Countries around the world from Estonian and Ukraine to China, Russia, and the US have been the target of DDoS attacks, many of which are politically motivated. Criminals aren't necessarily looking to steal data or other assets as much as they are intending to make a very powerful statement.
According to Nexusguard’s Q4 2015 threat report, attacks on Turkey skyrocketed ten-fold to more than 30,000 events per day, surpassing the thousands of attacks on other popular targets like China and the U.S. The attacks, targeting Turkish IP addresses, contributed to a big increase in DNS attacks, outweighing other popular NTP and CHARGEN methods by 183 percent.
In its analysis of the fourth quarter results, the report said, "This last quarter...started out very typical with a few thousand events per day then skyrocketed to over 30,000 events per day...targeting Turkey with DNS attacks. This can be seen with Turkcell and Turkish Telecom both the number 1 and number 2 top targets of the quarter. In these attacks it appears that statements were being made."
While the source of the attacks cannot be confirmed, Nexusguard and other security analysts can make very educated guesses as to where the attacks are coming from. The relationship between Turkey and Russia turned tense and highly political over downed planes and missiles in Syria as 2015 came to a close, which suggests this spike in DDoS attacks might have been more than an anomaly.
"It's interesting to watch the news and look behind the scenes and see these attacks occurring. They have trickled down a little bit, but it’s never slowed down. Even when we first started this project, Russia was a top target and Crimea was just flaring up," said Terrence Gareau, chief scientist at Nexusguard.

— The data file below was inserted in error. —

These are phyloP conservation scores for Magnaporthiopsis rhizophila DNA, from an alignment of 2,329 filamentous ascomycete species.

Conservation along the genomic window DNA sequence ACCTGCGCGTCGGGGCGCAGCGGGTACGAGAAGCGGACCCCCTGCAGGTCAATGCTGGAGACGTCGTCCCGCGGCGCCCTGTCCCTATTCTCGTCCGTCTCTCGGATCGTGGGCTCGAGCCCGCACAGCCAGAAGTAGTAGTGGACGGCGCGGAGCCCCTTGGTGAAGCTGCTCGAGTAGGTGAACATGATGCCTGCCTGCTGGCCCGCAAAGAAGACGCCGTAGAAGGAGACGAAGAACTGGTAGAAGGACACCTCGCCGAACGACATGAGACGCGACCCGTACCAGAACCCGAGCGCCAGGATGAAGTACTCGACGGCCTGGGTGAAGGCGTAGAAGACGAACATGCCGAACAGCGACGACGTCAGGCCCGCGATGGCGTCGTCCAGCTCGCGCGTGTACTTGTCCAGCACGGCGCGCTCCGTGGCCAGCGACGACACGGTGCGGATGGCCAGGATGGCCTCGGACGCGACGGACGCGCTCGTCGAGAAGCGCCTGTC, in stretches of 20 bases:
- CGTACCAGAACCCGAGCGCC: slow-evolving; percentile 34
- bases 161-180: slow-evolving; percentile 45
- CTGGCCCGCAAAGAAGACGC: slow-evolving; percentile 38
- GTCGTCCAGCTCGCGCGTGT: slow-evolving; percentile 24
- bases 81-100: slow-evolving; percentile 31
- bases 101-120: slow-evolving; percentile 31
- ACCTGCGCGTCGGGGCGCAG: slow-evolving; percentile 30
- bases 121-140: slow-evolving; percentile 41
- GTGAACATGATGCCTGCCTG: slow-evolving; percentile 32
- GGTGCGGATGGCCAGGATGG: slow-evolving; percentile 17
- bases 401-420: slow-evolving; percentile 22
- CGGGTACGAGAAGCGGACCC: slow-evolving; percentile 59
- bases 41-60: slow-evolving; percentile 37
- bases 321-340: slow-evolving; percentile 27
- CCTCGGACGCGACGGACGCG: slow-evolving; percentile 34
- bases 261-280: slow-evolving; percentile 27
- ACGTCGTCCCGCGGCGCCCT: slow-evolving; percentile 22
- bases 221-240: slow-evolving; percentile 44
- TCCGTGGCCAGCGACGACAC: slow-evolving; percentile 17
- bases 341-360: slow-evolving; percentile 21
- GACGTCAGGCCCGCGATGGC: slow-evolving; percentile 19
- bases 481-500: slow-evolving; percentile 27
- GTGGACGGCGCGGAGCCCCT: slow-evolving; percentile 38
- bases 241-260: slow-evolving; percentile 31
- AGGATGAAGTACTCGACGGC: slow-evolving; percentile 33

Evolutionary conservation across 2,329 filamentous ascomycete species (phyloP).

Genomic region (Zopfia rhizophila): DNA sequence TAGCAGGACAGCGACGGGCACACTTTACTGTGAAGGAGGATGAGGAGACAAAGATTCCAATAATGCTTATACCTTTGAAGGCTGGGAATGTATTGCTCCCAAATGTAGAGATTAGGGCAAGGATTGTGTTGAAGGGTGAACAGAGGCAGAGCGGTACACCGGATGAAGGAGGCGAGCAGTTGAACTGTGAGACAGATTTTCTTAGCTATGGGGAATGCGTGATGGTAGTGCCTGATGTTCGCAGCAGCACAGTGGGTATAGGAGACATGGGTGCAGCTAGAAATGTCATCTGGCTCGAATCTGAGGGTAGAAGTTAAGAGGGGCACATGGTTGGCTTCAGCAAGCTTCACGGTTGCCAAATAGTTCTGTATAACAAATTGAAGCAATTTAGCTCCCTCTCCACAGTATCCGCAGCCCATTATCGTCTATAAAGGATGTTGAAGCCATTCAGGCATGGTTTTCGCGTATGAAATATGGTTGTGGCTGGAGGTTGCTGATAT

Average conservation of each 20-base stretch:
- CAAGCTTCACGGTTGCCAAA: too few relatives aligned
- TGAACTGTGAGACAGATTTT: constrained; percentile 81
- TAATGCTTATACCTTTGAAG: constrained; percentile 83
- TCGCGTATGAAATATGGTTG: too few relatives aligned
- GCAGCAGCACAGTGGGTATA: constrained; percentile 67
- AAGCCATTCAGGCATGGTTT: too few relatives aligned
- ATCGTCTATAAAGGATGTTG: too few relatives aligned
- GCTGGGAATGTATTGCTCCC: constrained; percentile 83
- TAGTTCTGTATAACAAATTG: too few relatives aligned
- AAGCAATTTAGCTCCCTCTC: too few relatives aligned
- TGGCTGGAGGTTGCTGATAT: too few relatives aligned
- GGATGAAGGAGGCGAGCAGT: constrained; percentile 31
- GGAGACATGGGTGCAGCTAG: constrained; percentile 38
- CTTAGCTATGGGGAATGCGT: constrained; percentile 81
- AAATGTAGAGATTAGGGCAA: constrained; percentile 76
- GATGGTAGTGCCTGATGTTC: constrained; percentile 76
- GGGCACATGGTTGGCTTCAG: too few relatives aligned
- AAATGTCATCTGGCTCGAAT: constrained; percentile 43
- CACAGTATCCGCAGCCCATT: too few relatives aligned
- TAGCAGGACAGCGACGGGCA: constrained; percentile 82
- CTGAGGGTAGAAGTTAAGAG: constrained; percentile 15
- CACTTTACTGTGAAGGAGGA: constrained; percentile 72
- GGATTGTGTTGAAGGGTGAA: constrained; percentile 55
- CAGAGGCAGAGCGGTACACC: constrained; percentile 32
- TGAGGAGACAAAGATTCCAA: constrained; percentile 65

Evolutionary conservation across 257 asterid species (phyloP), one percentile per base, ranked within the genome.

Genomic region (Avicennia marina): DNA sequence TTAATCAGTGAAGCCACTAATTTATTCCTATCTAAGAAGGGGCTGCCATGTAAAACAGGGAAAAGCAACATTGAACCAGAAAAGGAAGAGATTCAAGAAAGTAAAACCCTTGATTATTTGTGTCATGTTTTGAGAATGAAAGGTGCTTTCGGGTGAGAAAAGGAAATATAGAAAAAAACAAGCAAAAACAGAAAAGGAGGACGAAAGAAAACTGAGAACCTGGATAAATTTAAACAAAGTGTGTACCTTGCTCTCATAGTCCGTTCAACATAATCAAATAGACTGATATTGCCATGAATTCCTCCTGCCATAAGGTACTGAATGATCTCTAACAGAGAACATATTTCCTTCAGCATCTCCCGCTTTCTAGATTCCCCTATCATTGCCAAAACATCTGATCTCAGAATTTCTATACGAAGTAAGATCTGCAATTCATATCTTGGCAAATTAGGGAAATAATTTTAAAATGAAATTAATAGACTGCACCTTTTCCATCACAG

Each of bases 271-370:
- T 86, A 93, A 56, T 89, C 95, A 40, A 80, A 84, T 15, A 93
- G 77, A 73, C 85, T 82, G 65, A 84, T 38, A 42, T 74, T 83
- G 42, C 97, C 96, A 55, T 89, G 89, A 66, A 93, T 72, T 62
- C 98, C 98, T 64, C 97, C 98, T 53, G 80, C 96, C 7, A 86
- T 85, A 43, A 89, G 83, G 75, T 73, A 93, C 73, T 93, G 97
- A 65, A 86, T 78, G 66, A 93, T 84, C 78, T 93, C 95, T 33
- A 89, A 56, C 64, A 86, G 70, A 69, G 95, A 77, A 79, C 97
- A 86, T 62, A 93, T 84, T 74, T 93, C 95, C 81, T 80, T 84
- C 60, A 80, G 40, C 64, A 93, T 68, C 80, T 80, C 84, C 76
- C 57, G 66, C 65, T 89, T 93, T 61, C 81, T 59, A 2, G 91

Chase Cunningham, director of cyber threat research at Armor
Though Gareau said there’s never really a fine line of evidence, he explained, "When you look at targets, you start to build a story. A lot of the geopolitical story can be understood because they are different in how they are attacked."
Trends exist in the dark net just as they do in the technology of the modern enterprise. "You start to see trends that are more meaningful—they are filled with rage or hate or patriotic pride. There is a difference in the style of attacks, in how hard they will try or the domains they will use," explained Gareau.
The recent results of Nexusguard's Q1 2016 research show that attackers have reverted back to using NTP methods more frequently than DNS, though the top three methods of attack remain NTP, DNS, and CHARGEN. The US returned to the top of the target list.
"The US is always in the top 5, usually top 3 in targets," said Gareau. Experts expect that the US will continue to see more of these exercises in political dissidence as the 2016 Presidential election continues to unfold.
Chase Cunningham, director of cyber threat research at Armor, wasn't surprised by the upsurge of attacks on Turkey at the end of the year. "Geopolitical events consistently change. Whether countries officially support or turn a blind eye to the attacker, these types of campaigns happen regularly," Cunningham said.
No country is innocent of these attacks whether it's Iran targeting financial institutions, Russia attacking Estonia or Georgia, and the US turning a blind eye to political activist like Jester, said Cunningham.